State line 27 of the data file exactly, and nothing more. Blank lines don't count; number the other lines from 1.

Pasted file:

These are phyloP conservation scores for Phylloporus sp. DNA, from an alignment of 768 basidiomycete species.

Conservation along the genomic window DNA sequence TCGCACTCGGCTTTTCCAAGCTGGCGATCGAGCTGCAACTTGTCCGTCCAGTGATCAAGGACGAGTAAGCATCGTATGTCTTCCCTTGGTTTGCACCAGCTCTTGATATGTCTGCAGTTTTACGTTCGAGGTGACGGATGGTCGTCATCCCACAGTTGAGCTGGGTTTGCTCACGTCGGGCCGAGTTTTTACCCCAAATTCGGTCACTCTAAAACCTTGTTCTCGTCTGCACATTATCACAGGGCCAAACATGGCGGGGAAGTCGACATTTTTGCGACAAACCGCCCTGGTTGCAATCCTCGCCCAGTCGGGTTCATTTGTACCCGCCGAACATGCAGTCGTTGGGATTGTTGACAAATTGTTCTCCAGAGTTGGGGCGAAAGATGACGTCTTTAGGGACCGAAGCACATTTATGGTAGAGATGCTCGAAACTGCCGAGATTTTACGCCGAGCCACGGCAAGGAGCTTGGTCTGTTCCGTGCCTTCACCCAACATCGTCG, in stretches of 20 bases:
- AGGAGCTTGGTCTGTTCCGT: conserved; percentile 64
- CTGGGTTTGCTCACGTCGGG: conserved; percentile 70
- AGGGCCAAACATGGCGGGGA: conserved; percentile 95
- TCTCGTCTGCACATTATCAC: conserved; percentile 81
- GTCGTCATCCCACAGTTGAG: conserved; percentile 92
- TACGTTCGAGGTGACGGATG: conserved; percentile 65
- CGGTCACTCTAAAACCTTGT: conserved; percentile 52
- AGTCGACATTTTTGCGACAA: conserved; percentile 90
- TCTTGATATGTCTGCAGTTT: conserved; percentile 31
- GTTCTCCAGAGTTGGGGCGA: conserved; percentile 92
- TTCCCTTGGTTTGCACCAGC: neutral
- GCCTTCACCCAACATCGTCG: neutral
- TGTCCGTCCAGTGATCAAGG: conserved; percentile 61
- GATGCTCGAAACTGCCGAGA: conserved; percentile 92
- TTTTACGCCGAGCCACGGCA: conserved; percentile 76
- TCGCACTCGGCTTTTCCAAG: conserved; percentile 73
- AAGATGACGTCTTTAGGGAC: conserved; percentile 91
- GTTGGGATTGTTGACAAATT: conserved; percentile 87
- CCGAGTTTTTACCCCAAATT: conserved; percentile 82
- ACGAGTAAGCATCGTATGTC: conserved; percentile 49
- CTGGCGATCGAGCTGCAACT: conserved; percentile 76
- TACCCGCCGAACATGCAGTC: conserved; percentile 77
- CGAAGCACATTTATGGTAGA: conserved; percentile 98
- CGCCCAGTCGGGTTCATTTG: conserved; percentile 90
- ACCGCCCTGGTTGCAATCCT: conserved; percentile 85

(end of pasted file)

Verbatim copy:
- ACCGCCCTGGTTGCAATCCT: conserved; percentile 85